Hessian fly infestations found in southeast Kansas

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Hessian flies were found this week on a field of wheat in southeast Kansas. This was on a field of Everest, a variety with a rating of “3” for Hessian fly on a scale of 1-9, with 1 being most resistant and 9 being most susceptible. The long open fall in 2014 may have led to an extended period of adult Hessian fly activity and possible multiple broods. Even varieties with resistance to Hessian fly can occasionally become infested if the insect pressure is high enough, and we are now finding that high temperatures my negatively affect some of the resistance genes.

Figure 1. Field of wheat in southeast Kansas infested with Hessian fly. Photo taken during the week of Feb. 22-26, 2015. All photos by Holly Schwarting, K-State Research and Extension.


The Hessian flies seen now would have infested the wheat in the fall. Hessian flies may emerge on warm fall days, usually in September or October. The longer these conditions persist in the fall, the longer Hessian fly activity will continue – even into November at times in Kansas.

Adults lay their eggs in the fall, usually on the upper surface of wheat leaves. After the eggs hatch, about three to 10 days later, the larvae (maggots) will crawl down the plant and begin feeding just above the crown between leaf sheaths and stem. The larvae will feed for up to 30 days, and will finish before cold weather. After feeding, the larvae will form hard, mahogany-colored capsules called “flaxseeds,” in which they overwinter. These are the puparia. There may be more than one such cycle in the fall, depending on how warm the weather is and how early the first cycle gets started.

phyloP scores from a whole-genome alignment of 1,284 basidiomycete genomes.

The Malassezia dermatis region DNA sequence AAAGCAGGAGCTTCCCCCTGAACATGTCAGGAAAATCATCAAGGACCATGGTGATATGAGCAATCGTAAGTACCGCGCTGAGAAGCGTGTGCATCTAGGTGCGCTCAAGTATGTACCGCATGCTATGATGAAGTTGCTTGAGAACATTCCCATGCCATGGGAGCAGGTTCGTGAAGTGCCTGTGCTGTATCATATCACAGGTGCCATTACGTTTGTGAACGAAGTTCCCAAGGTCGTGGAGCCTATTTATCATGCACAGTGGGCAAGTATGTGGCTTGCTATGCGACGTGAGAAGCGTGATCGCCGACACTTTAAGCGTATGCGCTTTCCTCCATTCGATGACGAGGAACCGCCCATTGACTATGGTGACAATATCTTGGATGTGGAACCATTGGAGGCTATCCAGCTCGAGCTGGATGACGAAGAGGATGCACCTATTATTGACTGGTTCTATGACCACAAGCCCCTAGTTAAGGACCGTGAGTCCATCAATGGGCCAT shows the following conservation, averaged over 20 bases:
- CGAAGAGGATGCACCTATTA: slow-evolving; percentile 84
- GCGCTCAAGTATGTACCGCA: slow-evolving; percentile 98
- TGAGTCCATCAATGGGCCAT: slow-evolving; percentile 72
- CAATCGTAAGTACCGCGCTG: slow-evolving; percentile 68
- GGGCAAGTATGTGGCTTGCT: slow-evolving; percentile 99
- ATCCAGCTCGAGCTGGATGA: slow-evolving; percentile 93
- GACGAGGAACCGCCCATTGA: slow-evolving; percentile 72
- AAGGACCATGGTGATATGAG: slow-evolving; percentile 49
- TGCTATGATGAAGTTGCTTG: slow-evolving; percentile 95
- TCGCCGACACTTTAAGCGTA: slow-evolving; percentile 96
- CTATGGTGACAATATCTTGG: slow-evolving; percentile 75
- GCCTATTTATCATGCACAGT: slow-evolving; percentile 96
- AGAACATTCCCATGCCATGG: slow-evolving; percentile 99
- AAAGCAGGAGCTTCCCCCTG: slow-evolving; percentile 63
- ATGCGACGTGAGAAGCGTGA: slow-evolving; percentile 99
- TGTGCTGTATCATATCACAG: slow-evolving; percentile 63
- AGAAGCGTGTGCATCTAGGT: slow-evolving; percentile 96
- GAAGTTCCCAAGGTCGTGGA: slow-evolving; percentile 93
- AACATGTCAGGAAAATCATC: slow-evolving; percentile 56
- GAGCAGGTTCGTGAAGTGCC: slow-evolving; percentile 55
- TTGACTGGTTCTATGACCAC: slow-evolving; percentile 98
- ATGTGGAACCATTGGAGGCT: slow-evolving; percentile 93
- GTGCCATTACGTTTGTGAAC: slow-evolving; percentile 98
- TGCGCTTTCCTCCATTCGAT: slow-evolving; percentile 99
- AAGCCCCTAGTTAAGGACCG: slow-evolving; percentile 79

A similar cycle occurs in the spring. Adults will emerge after the weather warms up, anytime from early March through April. The eggs will be deposited on wheat in the same or nearby fields, and flaxseed can later be found on oversummering wheat stubble. More than one such generation can also occur in the spring.

Fall infestations in wheat can be difficult to detect. Shoots will be stunted if infested, and plants may even die. There will be undeveloped central shoots with a broad, thickened and darker green leaf.

Spring infestations can also be hard to detect until harvest. Tissue at the base on an infested plant will stop growing while the remaining, uninfested plant tissue will continue growing. This weakens the stem, leading to partially filled heads or stem breakage at the point of feeding.

-- Jeff Whitworth, Extension Entomology

-- Holly Schwarting, Research Associate, Entomology